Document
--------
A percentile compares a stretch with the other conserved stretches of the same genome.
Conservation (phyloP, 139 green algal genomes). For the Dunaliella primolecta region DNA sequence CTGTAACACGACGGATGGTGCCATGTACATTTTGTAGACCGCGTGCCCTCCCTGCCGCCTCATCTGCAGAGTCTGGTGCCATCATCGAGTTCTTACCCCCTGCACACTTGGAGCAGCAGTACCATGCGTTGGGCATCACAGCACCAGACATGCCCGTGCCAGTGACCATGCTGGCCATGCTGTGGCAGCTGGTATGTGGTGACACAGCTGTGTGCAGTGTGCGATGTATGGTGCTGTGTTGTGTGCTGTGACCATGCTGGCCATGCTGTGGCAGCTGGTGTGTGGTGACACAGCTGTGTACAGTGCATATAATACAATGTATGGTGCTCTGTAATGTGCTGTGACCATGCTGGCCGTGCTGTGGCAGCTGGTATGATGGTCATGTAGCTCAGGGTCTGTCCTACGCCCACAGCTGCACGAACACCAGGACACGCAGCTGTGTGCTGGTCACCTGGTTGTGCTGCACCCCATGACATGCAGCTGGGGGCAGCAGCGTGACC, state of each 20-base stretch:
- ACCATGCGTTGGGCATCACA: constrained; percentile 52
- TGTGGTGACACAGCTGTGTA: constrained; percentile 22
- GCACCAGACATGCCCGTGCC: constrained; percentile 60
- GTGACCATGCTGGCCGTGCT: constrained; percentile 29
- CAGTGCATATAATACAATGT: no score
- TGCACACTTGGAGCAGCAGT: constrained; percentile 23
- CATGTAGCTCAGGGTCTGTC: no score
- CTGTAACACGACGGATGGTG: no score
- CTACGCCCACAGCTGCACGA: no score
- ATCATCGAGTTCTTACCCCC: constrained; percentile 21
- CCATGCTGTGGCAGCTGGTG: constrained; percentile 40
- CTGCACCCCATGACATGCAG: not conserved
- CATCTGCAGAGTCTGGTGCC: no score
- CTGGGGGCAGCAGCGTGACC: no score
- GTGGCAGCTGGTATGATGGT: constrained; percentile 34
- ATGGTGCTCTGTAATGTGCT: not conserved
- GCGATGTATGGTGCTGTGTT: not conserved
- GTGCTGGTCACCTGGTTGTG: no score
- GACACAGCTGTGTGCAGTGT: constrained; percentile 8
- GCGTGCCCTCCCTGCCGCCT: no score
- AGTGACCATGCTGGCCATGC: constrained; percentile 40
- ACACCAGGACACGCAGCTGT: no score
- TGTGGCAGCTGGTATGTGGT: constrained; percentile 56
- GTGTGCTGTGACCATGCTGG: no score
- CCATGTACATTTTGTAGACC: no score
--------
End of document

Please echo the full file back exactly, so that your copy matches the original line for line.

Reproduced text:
A percentile compares a stretch with the other conserved stretches of the same genome.
Conservation (phyloP, 139 green algal genomes). For the Dunaliella primolecta region DNA sequence CTGTAACACGACGGATGGTGCCATGTACATTTTGTAGACCGCGTGCCCTCCCTGCCGCCTCATCTGCAGAGTCTGGTGCCATCATCGAGTTCTTACCCCCTGCACACTTGGAGCAGCAGTACCATGCGTTGGGCATCACAGCACCAGACATGCCCGTGCCAGTGACCATGCTGGCCATGCTGTGGCAGCTGGTATGTGGTGACACAGCTGTGTGCAGTGTGCGATGTATGGTGCTGTGTTGTGTGCTGTGACCATGCTGGCCATGCTGTGGCAGCTGGTGTGTGGTGACACAGCTGTGTACAGTGCATATAATACAATGTATGGTGCTCTGTAATGTGCTGTGACCATGCTGGCCGTGCTGTGGCAGCTGGTATGATGGTCATGTAGCTCAGGGTCTGTCCTACGCCCACAGCTGCACGAACACCAGGACACGCAGCTGTGTGCTGGTCACCTGGTTGTGCTGCACCCCATGACATGCAGCTGGGGGCAGCAGCGTGACC, state of each 20-base stretch:
- ACCATGCGTTGGGCATCACA: constrained; percentile 52
- TGTGGTGACACAGCTGTGTA: constrained; percentile 22
- GCACCAGACATGCCCGTGCC: constrained; percentile 60
- GTGACCATGCTGGCCGTGCT: constrained; percentile 29
- CAGTGCATATAATACAATGT: no score
- TGCACACTTGGAGCAGCAGT: constrained; percentile 23
- CATGTAGCTCAGGGTCTGTC: no score
- CTGTAACACGACGGATGGTG: no score
- CTACGCCCACAGCTGCACGA: no score
- ATCATCGAGTTCTTACCCCC: constrained; percentile 21
- CCATGCTGTGGCAGCTGGTG: constrained; percentile 40
- CTGCACCCCATGACATGCAG: not conserved
- CATCTGCAGAGTCTGGTGCC: no score
- CTGGGGGCAGCAGCGTGACC: no score
- GTGGCAGCTGGTATGATGGT: constrained; percentile 34
- ATGGTGCTCTGTAATGTGCT: not conserved
- GCGATGTATGGTGCTGTGTT: not conserved
- GTGCTGGTCACCTGGTTGTG: no score
- GACACAGCTGTGTGCAGTGT: constrained; percentile 8
- GCGTGCCCTCCCTGCCGCCT: no score
- AGTGACCATGCTGGCCATGC: constrained; percentile 40
- ACACCAGGACACGCAGCTGT: no score
- TGTGGCAGCTGGTATGTGGT: constrained; percentile 56
- GTGTGCTGTGACCATGCTGG: no score
- CCATGTACATTTTGTAGACC: no score